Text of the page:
The game lets you free roam in certain sections, and most of them happen when you're not fighting. The first village is sort of a tutorial on that. You can go pretty much anywhere. This free roaming mechanism will be helpful throughout the game. You can get permanent increases to your life and stamina bars, as well as being able to hold more ammunition for your eventual range weapons. You start off with a bo shuriken, and get more as the game progresses. This free roaming also allows you to interact with checkpoints, which double as save points. These check points refill your life and stamina. Running during these free roaming areas does not decrease your stamina. You are also able to interact with villagers, go into houses, push carts, and use environmental kills, like cutting the rope to a bridge. You can also find collectibles, which are cool because you can view and see the lore behind them.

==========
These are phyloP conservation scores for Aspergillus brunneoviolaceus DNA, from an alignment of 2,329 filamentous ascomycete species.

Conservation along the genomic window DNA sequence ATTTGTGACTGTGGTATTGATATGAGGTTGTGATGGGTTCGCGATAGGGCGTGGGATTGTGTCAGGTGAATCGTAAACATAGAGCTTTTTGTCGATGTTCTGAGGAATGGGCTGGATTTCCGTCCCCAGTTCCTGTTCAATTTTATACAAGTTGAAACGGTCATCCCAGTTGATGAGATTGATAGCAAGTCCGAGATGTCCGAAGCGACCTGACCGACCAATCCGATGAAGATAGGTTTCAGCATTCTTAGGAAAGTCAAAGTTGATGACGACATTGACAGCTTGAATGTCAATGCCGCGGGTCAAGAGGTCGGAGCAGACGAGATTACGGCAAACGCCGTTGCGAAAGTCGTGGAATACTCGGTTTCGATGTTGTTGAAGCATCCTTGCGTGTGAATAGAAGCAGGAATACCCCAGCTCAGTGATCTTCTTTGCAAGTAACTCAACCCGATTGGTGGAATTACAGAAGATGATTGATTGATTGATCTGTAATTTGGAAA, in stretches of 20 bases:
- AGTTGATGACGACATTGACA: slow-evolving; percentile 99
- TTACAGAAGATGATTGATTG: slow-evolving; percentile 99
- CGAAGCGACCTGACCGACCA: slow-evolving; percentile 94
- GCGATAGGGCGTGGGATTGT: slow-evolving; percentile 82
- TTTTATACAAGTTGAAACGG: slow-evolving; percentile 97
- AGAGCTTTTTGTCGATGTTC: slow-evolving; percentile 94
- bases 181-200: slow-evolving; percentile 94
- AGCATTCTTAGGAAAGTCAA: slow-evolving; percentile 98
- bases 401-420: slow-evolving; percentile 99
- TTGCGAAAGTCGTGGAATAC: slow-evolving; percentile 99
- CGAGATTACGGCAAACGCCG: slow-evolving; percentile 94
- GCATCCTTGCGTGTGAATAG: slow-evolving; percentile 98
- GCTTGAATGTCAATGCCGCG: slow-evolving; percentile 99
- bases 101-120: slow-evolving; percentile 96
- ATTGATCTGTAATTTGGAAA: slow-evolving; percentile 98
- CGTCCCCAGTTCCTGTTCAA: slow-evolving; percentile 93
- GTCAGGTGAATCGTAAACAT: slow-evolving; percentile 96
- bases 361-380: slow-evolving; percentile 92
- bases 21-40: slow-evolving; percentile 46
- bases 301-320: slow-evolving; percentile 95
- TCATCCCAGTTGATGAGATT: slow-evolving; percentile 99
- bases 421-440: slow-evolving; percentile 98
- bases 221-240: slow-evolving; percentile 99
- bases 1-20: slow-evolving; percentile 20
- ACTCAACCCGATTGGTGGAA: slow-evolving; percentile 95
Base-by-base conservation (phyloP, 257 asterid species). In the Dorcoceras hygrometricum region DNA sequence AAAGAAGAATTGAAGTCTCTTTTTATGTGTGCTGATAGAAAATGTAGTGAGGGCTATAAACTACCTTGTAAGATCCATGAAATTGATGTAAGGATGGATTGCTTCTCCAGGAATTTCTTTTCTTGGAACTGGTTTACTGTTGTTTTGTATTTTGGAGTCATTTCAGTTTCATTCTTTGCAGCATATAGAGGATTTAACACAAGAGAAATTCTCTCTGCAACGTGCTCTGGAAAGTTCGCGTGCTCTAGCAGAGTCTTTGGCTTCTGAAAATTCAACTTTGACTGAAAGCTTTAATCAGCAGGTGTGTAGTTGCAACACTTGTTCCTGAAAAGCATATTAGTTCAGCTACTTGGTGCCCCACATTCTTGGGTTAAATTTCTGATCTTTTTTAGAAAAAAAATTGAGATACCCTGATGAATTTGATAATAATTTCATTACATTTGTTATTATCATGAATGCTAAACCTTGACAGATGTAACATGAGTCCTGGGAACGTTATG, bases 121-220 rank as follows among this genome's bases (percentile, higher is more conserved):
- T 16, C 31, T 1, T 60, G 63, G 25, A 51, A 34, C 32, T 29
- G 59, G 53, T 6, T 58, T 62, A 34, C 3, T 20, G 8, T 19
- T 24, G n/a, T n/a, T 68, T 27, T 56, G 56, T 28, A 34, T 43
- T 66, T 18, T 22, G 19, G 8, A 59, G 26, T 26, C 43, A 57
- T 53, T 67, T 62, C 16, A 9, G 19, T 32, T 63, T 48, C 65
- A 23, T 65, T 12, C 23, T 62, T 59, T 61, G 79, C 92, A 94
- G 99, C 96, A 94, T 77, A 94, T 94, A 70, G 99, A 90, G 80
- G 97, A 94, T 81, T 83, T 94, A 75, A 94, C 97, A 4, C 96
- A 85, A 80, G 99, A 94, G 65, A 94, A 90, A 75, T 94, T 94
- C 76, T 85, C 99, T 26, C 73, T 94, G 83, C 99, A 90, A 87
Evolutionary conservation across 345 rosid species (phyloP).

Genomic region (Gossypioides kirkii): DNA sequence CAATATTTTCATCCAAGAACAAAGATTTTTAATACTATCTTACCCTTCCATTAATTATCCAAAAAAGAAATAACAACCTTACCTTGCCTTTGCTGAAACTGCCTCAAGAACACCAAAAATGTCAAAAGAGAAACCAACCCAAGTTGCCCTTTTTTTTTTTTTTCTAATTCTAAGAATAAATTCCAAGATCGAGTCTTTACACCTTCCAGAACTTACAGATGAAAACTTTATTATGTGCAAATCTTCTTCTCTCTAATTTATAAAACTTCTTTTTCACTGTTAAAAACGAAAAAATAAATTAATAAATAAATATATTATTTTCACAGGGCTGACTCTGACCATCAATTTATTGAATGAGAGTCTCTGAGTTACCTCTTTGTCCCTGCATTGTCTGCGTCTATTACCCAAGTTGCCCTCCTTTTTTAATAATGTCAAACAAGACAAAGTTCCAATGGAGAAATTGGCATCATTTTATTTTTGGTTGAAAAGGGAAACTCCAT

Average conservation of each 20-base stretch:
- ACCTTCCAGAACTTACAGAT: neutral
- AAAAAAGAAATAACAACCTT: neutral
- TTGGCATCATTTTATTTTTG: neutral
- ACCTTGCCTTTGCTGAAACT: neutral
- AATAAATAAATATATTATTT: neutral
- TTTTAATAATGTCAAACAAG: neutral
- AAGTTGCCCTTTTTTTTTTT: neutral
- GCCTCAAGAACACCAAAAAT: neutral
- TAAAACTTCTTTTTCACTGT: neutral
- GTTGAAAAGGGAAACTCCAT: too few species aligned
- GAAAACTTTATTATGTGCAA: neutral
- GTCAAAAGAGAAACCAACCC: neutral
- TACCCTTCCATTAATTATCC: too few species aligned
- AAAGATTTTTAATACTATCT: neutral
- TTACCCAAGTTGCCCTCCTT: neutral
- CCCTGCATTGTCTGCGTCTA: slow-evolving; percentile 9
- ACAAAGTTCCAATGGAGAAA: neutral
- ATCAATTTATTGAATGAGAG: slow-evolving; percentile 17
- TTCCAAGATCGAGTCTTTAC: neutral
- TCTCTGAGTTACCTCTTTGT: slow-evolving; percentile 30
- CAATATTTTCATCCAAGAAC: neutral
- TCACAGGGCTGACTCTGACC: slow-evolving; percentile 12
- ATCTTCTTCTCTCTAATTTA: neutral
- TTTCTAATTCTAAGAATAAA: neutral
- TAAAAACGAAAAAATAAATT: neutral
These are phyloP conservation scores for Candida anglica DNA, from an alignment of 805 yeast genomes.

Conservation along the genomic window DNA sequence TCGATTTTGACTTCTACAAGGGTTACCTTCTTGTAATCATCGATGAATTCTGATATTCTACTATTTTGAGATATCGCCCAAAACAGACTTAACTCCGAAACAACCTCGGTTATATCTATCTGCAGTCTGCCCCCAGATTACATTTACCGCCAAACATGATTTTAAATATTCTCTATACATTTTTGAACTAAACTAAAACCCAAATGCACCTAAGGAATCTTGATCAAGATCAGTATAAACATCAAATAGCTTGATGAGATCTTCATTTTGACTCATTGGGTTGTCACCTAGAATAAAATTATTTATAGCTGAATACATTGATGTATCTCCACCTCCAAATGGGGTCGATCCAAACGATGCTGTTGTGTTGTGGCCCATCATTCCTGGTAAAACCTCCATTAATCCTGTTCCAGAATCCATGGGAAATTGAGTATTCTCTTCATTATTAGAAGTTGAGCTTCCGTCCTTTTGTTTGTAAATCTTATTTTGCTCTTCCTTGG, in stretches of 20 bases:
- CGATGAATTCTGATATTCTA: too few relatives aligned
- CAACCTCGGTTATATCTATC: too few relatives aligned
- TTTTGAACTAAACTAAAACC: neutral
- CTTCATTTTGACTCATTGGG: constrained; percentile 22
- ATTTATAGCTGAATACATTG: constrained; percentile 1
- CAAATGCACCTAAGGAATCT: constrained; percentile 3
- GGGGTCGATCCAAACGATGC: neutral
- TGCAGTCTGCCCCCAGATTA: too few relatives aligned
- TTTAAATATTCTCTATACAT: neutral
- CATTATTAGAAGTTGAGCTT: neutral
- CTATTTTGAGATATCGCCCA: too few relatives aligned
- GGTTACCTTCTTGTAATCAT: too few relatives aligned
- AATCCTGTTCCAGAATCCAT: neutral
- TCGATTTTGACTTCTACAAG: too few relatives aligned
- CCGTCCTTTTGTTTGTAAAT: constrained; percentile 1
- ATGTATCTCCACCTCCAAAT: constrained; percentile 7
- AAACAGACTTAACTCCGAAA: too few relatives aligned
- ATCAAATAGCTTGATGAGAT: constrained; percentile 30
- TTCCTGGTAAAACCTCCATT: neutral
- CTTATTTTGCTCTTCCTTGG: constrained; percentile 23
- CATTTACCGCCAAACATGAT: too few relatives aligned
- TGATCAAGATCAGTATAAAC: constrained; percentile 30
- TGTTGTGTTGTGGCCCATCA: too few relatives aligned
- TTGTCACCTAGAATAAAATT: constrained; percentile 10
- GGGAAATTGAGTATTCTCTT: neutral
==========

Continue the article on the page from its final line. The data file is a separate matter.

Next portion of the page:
Once you've done all the things in the village, you will start running into bandits. These are your regular run of the mill, low level thugs. Except they don't feel that way. These enemies sometimes talk and move as if they're here to end your day. They don't care that you've reduced them to one shot antagonists. They want to make sure you got that tutorial down. They won't tolerate you blindly swinging at them, and they will kill you quickly if you don't use technique. There are also sections where there are 3 or more enemies at at time. The cool thing about this is, though they will get on either side of you, only two will attack at a time, and sometimes they even switch out with other enemies. With every new type of enemy, they introduce themselves, usually telling you that you won't survive. These enemies take a little (lot) more skill to defeat, and will not be taken lightly. Use caution, and see what works. Sometimes when you defeat enough enemies, you get a new combo to add to your repertoire, as well as more weapon upgrades. Last but certainly not least, are the bosses. And these bosses are massive. Again, using your parry and skills you learn throughout the game will help you here, but these bosses will kill you in one combo. They're not easy, and I think after slashing through hordes of enemies, it's fulfilling when you defeat them. If you are defeated, you start from the last check point. There are no lives. And if you hit a cut scene the first time, it will automatically skip it for the next battle, so the boss doesn't repeatedly tell you how many ways he's going to kill you.